Top 25 Albums of 2022

Published January 11, 2023

Top 25 Albums of 2022

2022 was a dynamic year for music. It saw the long-awaited return of many household names (i.e. Kendrick Lamar), the sustained success of the underground, and a handful of unexpected collaborations. The end result was potentially the best stretch of records the twenties decade has seen yet – and here are twenty-five of its best products, aligned to my personal preference.

Disclaimer: As with any “album of the year” list, there are several projects I did not quite get around to – ultimately, this serves as a stamp of the top releases I did get to resonate with.

No. 25 – Killing Nothing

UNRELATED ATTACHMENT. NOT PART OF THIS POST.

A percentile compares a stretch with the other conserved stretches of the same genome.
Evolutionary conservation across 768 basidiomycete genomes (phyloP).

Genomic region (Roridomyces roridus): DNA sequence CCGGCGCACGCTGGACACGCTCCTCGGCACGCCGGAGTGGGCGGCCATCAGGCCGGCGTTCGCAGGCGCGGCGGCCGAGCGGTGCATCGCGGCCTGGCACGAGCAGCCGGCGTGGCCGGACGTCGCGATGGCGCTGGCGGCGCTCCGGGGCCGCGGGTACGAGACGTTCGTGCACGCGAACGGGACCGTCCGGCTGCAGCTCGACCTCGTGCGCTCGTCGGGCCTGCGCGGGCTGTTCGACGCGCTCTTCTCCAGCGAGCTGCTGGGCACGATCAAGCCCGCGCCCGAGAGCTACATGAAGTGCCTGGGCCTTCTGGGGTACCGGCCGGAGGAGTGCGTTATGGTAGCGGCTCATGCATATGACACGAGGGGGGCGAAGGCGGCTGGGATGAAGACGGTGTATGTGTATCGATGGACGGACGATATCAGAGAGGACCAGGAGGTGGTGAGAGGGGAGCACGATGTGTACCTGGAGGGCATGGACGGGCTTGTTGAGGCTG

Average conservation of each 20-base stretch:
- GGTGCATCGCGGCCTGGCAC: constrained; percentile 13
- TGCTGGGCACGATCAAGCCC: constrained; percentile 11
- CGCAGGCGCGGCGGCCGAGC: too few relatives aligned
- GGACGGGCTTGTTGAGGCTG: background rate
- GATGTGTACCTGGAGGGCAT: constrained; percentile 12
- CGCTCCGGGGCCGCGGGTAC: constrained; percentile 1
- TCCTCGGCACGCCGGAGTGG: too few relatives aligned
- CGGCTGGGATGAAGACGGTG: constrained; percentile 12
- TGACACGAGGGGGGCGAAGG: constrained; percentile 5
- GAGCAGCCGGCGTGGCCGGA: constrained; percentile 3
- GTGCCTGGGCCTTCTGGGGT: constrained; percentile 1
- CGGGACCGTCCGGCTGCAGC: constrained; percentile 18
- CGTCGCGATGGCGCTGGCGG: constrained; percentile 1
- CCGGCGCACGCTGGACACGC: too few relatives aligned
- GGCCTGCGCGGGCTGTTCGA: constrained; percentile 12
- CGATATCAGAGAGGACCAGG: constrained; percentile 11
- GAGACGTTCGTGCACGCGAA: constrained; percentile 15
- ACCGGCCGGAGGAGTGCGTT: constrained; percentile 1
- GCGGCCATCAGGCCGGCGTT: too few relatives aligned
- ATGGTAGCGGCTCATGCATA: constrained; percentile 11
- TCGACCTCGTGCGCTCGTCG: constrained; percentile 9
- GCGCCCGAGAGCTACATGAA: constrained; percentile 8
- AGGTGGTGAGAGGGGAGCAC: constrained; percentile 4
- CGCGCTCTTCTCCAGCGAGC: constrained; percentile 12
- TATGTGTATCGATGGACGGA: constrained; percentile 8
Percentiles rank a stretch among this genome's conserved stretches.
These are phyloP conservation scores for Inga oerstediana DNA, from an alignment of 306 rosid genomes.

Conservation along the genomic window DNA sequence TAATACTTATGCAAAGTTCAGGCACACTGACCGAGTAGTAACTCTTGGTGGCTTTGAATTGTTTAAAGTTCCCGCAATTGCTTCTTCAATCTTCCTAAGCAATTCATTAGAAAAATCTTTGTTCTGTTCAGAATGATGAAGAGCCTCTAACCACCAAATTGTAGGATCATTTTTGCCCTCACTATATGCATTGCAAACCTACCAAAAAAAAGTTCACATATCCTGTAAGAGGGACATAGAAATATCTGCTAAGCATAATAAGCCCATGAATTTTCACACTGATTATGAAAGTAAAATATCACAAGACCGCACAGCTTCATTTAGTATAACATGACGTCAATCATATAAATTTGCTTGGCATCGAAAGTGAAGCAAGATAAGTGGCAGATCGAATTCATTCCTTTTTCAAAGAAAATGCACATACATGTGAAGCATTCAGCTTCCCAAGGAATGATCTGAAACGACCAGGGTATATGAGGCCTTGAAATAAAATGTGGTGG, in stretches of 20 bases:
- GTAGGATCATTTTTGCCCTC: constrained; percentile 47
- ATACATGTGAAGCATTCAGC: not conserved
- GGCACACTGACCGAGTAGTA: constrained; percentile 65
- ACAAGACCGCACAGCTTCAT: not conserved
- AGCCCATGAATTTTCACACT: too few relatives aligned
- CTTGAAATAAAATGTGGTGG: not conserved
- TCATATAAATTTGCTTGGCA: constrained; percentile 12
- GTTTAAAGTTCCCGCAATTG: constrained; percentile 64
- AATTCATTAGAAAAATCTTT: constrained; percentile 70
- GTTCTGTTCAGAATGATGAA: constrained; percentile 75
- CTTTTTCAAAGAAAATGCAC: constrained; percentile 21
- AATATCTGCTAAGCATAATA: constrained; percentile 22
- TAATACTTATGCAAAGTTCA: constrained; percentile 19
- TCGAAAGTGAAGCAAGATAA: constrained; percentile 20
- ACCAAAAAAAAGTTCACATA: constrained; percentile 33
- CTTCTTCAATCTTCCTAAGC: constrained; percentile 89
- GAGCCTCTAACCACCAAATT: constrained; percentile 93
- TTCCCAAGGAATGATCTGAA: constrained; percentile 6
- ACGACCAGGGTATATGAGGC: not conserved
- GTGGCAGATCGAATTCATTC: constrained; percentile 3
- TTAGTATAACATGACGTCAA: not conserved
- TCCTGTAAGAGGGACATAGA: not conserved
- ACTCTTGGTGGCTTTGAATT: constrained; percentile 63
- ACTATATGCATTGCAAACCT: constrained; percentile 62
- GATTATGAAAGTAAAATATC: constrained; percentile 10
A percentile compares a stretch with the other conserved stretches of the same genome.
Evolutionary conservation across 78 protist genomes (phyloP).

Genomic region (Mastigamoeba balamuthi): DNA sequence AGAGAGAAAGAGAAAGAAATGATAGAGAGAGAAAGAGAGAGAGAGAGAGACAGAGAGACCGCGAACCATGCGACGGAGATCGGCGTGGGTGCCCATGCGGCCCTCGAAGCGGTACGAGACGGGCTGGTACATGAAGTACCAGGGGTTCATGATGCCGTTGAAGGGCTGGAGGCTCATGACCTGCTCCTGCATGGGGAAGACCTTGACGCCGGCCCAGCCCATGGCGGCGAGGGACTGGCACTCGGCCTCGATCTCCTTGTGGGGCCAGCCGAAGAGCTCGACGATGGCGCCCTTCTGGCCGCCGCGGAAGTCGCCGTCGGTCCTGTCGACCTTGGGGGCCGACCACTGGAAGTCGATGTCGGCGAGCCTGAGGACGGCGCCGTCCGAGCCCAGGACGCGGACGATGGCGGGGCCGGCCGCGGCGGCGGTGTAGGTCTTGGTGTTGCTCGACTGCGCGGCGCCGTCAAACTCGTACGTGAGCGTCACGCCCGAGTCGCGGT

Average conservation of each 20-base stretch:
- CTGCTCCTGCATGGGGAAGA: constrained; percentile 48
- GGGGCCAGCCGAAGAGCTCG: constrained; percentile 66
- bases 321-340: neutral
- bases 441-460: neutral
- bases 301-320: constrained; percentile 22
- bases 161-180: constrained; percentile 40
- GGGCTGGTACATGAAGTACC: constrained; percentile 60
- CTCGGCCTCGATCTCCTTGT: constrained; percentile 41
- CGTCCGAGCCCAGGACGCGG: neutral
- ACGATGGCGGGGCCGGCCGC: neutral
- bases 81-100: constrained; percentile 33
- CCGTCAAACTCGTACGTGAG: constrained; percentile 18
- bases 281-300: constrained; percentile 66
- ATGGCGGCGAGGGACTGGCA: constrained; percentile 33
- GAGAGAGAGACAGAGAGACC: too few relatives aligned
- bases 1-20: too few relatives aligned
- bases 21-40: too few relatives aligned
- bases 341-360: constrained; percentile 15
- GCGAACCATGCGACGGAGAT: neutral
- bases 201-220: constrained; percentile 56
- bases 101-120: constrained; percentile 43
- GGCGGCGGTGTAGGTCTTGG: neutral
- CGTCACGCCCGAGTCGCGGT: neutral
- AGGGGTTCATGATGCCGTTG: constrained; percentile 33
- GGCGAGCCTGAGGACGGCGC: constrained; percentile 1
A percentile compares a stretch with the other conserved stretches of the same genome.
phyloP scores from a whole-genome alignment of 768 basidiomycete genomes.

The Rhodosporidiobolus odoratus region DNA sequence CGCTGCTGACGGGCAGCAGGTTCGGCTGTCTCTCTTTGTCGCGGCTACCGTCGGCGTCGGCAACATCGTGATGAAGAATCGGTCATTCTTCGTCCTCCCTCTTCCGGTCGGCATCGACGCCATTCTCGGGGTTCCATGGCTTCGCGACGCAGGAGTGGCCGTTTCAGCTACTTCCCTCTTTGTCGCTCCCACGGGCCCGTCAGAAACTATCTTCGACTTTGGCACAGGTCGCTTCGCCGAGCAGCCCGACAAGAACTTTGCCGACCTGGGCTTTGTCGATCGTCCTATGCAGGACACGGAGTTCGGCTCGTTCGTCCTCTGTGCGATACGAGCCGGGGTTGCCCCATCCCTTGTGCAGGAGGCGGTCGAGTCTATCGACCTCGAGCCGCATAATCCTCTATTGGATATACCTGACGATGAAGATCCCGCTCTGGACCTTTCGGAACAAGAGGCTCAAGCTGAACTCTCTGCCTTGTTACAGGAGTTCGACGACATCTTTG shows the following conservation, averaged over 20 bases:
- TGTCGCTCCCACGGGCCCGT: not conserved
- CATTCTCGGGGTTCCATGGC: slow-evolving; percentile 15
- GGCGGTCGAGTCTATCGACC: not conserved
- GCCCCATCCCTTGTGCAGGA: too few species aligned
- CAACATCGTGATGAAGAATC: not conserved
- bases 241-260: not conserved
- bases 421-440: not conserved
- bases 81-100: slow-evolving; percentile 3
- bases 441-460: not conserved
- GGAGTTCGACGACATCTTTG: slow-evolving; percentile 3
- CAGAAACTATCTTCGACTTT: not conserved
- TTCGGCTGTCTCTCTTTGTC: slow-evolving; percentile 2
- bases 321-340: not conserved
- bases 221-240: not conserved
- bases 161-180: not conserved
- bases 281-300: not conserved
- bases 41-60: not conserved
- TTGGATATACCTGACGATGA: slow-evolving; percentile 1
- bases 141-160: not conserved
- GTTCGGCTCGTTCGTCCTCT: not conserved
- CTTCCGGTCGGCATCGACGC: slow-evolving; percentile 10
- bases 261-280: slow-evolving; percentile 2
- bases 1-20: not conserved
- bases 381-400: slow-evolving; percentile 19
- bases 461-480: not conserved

Boldy James
Real Bad Man
43 min.

One of Boldy James’ ten albums of the twenties, Killing Nothing is one of the biggest standouts of the year. His familiarity with multimedia collective Real Bad Man has been intact for ages now, so a specific standard was set for this record that was ultimately met – James practices consistency through supplying a batch of grimy, spacious tracks that complement his numbed delivery.

Griselda’s dominance throughout the past stretch of time is only made clearer by this output – it isn’t necessarily one of the collective’s top efforts, but instead serves as continued quality that solidifies them as the best hip-hop group in the game.

Favorite Track: Hundred Ninety Bands


Lupe Fiasco41 min.